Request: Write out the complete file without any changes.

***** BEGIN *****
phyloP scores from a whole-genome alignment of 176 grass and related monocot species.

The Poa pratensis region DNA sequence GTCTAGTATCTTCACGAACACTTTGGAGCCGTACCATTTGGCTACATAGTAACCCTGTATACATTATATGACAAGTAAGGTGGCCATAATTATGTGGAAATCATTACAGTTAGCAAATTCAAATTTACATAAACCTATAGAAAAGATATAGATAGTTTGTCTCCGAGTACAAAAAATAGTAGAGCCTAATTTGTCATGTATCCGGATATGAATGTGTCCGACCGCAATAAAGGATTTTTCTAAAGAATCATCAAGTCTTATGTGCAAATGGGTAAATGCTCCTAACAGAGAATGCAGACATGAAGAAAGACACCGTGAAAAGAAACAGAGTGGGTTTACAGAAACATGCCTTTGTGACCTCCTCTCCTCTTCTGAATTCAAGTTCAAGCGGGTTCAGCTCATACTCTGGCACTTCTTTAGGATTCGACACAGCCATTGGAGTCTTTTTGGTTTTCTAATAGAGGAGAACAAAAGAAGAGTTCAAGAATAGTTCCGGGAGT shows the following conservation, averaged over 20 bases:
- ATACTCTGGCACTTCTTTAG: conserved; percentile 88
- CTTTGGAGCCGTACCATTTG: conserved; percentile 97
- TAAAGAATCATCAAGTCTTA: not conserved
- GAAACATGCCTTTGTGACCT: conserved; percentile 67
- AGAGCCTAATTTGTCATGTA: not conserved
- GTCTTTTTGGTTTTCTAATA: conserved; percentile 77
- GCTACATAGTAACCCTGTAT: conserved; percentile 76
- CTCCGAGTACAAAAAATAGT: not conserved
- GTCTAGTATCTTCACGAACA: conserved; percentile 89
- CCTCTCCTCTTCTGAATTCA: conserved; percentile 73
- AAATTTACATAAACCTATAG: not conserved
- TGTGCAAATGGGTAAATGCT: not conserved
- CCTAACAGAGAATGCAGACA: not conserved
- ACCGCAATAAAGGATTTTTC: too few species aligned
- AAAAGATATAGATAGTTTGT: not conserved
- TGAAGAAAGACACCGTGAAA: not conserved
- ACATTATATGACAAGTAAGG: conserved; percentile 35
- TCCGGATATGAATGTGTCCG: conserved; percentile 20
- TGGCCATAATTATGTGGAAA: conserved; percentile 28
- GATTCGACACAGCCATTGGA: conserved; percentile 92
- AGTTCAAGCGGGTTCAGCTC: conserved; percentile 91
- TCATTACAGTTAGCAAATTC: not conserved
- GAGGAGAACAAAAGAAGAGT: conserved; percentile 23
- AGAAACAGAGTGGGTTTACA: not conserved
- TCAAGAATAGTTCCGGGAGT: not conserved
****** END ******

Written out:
phyloP scores from a whole-genome alignment of 176 grass and related monocot species.

The Poa pratensis region DNA sequence GTCTAGTATCTTCACGAACACTTTGGAGCCGTACCATTTGGCTACATAGTAACCCTGTATACATTATATGACAAGTAAGGTGGCCATAATTATGTGGAAATCATTACAGTTAGCAAATTCAAATTTACATAAACCTATAGAAAAGATATAGATAGTTTGTCTCCGAGTACAAAAAATAGTAGAGCCTAATTTGTCATGTATCCGGATATGAATGTGTCCGACCGCAATAAAGGATTTTTCTAAAGAATCATCAAGTCTTATGTGCAAATGGGTAAATGCTCCTAACAGAGAATGCAGACATGAAGAAAGACACCGTGAAAAGAAACAGAGTGGGTTTACAGAAACATGCCTTTGTGACCTCCTCTCCTCTTCTGAATTCAAGTTCAAGCGGGTTCAGCTCATACTCTGGCACTTCTTTAGGATTCGACACAGCCATTGGAGTCTTTTTGGTTTTCTAATAGAGGAGAACAAAAGAAGAGTTCAAGAATAGTTCCGGGAGT shows the following conservation, averaged over 20 bases:
- ATACTCTGGCACTTCTTTAG: conserved; percentile 88
- CTTTGGAGCCGTACCATTTG: conserved; percentile 97
- TAAAGAATCATCAAGTCTTA: not conserved
- GAAACATGCCTTTGTGACCT: conserved; percentile 67
- AGAGCCTAATTTGTCATGTA: not conserved
- GTCTTTTTGGTTTTCTAATA: conserved; percentile 77
- GCTACATAGTAACCCTGTAT: conserved; percentile 76
- CTCCGAGTACAAAAAATAGT: not conserved
- GTCTAGTATCTTCACGAACA: conserved; percentile 89
- CCTCTCCTCTTCTGAATTCA: conserved; percentile 73
- AAATTTACATAAACCTATAG: not conserved
- TGTGCAAATGGGTAAATGCT: not conserved
- CCTAACAGAGAATGCAGACA: not conserved
- ACCGCAATAAAGGATTTTTC: too few species aligned
- AAAAGATATAGATAGTTTGT: not conserved
- TGAAGAAAGACACCGTGAAA: not conserved
- ACATTATATGACAAGTAAGG: conserved; percentile 35
- TCCGGATATGAATGTGTCCG: conserved; percentile 20
- TGGCCATAATTATGTGGAAA: conserved; percentile 28
- GATTCGACACAGCCATTGGA: conserved; percentile 92
- AGTTCAAGCGGGTTCAGCTC: conserved; percentile 91
- TCATTACAGTTAGCAAATTC: not conserved
- GAGGAGAACAAAAGAAGAGT: conserved; percentile 23
- AGAAACAGAGTGGGTTTACA: not conserved
- TCAAGAATAGTTCCGGGAGT: not conserved